Salvadoran residents and activists are praising the Clinton Administration for its 18-month extension of the Deferred Enforced Departure program, which gives 200,000 Salvadorans the right to legally live and work in the United States.
Trinidad Gonzalez, a 28-year-old Salvadoran factory worker who came to Los Angeles in 1990, said the extension was necessary so that Salvadorans would not be forced to return to a homeland racked by political and economic instability.
"Personally I've been afraid that the INS would deport us," said Gonzalez during a Tuesday news conference at the Central American Refugee Center (CARECEN) in Pico-Union. "There is nothing to return to in El Salvador. At least here we have the opportunity to work and send money to our families."
The community reaction came after a May 21 letter from the Immigration and Naturalization Service headquarters in Washington announcing the extension of the act that was signed into law last summer by President George Bush.
Eligible Salvadorans have until June 30 to register for the extension.
Duke Austin, an INS spokesman in Washington, said the agency is preparing a statement but had no comment last week.
The Federation for American Immigration Reform, a Washington based anti-immigration group, condemned the move.
"We are disappointed by this," said Ira Mehlman, a federation spokesman. "It confirms that all the so-called temporary programs inevitably turn out to be permanent. The war in El Salvador has been over for more than a year. The intent of (the program) was for these people to stay while there was a war going on. If we waited for everything to be perfect in El Salvador, those people would be here forever."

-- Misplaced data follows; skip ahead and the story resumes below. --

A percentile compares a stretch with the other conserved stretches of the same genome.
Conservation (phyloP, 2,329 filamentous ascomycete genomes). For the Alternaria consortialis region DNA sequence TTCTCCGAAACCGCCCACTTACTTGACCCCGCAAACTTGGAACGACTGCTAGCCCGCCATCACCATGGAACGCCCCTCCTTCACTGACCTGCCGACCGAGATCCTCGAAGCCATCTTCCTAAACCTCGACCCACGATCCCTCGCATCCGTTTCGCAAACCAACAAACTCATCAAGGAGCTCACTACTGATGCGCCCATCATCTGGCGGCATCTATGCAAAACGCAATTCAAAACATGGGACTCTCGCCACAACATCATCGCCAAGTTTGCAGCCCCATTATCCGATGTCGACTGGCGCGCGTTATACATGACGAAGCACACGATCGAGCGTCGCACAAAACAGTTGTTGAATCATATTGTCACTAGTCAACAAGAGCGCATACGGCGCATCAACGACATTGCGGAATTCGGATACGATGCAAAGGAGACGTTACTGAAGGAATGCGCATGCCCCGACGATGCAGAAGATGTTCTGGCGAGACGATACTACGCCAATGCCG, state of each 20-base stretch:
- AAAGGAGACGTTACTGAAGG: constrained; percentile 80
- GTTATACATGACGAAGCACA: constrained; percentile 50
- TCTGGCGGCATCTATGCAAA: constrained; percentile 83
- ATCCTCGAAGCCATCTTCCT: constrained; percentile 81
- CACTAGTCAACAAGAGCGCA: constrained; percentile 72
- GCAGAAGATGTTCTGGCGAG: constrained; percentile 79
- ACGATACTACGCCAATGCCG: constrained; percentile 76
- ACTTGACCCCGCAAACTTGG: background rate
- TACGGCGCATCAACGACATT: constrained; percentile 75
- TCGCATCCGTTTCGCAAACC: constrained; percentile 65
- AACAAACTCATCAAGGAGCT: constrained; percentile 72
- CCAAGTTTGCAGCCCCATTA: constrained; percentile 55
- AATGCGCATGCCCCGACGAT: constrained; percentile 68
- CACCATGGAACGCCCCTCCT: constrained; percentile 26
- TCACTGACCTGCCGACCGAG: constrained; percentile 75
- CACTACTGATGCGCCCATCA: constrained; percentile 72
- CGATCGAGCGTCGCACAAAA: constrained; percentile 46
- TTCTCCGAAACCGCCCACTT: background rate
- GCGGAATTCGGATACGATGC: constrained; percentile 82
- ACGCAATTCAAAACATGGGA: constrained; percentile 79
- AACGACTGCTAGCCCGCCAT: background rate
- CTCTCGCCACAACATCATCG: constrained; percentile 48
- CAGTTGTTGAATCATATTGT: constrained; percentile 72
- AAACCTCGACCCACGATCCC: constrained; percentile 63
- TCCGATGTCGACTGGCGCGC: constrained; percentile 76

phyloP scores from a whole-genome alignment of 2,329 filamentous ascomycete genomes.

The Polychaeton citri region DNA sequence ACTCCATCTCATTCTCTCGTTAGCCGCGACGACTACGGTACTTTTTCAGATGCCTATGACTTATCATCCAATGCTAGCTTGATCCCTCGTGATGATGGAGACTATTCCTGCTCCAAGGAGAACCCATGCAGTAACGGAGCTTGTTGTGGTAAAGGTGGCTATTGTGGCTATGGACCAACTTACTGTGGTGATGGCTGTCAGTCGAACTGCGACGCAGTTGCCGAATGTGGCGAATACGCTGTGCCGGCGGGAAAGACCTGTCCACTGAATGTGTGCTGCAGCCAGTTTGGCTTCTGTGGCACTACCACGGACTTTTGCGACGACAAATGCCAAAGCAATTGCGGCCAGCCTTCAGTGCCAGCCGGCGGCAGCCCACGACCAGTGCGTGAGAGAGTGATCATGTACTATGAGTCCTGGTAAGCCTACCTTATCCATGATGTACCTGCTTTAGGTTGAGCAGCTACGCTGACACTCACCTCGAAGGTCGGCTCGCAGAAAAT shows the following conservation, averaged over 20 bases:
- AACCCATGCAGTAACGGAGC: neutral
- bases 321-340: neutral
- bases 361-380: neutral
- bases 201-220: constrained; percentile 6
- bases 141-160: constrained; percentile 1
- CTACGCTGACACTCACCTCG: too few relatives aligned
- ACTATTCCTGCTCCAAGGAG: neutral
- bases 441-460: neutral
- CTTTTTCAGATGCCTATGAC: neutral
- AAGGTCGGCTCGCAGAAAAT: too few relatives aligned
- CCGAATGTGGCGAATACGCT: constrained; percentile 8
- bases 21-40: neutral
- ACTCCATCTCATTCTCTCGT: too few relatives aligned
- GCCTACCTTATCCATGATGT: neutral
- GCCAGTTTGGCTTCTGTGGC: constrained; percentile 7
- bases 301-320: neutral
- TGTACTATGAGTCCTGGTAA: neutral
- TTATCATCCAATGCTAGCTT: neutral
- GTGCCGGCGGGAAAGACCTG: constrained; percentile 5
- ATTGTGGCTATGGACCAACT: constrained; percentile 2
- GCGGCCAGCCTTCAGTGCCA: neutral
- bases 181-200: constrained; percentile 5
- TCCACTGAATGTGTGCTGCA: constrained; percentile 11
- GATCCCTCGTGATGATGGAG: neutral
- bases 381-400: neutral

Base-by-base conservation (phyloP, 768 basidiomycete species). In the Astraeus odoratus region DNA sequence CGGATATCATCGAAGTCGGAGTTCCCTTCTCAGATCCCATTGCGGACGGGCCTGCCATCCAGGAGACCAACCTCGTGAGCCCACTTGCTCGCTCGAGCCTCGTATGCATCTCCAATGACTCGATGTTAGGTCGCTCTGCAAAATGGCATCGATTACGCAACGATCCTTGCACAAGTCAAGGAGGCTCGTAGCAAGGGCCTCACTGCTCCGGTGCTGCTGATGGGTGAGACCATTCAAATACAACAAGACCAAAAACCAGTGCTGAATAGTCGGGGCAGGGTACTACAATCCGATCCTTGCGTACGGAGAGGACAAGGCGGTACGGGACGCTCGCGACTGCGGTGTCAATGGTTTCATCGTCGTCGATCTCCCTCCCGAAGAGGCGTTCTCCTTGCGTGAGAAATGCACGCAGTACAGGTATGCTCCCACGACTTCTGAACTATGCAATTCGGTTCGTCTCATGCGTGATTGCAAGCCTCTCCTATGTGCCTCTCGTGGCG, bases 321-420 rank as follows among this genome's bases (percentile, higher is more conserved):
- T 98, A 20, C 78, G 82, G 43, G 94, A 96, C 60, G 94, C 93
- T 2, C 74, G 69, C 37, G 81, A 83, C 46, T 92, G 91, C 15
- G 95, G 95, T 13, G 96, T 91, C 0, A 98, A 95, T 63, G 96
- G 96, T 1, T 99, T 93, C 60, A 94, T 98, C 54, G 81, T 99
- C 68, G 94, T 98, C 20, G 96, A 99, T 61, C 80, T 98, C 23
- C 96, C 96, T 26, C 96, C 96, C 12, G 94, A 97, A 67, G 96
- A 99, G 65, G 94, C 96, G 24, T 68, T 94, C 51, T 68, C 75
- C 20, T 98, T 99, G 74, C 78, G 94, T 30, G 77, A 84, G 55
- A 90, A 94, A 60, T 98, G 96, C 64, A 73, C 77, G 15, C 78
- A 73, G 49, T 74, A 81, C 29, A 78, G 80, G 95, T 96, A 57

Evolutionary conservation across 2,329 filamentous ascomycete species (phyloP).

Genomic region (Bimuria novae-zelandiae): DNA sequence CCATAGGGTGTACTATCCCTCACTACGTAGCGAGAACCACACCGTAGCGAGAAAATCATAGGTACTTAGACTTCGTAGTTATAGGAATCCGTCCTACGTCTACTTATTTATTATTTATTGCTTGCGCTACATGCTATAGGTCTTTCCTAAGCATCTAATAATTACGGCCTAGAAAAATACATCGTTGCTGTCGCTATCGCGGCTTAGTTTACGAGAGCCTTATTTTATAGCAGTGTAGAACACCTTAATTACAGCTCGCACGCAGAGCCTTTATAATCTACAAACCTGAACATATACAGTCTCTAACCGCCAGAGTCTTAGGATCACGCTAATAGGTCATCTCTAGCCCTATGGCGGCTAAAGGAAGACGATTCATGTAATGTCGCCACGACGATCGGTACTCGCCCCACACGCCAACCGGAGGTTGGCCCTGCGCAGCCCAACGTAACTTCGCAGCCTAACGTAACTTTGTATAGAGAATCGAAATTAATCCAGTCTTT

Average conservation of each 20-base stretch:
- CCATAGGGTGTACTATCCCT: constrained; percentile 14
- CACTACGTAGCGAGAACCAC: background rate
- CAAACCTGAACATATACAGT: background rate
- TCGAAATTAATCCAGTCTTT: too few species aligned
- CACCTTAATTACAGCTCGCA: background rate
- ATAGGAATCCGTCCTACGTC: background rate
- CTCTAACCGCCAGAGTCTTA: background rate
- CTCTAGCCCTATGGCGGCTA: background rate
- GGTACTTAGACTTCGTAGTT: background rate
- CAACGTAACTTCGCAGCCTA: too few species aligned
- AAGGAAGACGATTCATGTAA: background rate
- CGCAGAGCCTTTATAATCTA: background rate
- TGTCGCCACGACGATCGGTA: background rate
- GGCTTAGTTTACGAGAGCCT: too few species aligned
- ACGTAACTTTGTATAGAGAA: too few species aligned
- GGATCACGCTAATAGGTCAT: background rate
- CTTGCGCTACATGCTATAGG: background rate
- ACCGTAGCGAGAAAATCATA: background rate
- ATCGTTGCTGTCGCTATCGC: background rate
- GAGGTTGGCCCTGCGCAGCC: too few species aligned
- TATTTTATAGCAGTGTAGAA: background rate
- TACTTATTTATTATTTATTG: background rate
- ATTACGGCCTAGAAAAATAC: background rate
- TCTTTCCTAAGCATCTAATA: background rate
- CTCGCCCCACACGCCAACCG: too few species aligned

In a 1992 survey of the 14,000 Salvadorans who signed up for the Deferred Enforced Departure program at the CARECEN offices, 70% said they did not plan to return to El Salvador.
The program was designed to provide a haven to Salvadoran refugees fleeing a 12-year civil war that killed more than 70,000 civilians. According to CARECEN, 74,000 of the 400,000 Salvadorans in Los Angeles who registered under the program are eligible.
"This is not only a victory for the Salvadoran community, it is a victory for the United States and for El Salvador," Roberto Lovato, the executive director of CARECEN, said during the news conference.
The extension followed a May 20 demonstration by the former rebel forces and Salvadoran Armed Forces veterans in San Salvador. During the protest to call for the establishment of a protection fund for disabled war veterans, Salvadoran National Police opened fire, killing three demonstrators.
"Salvadorans have demonstrated that they are very productive and have contributed positively to the society of both countries," Lovato said. "We lament that the president of El Salvador, Alfredo Cristiani, has not been able to create the conditions for Salvadorans to return."
Those eligible for the extension can register at CARECEN, 668 S. Bonnie Brae St. in Pico-Union or call the INS district office in Bellflower at (310) 804-2508. The deadline is June 30. Amilcar Martinez of CARECEN said there is a $60 fee for applicants who are older than 14 who want work permits.
Salvadoran refugees who gained political asylum through the Temporary Protected Status program can also obtain work permits through the extension program, Martinez said.
Information: CARECEN at (213) 483-6868.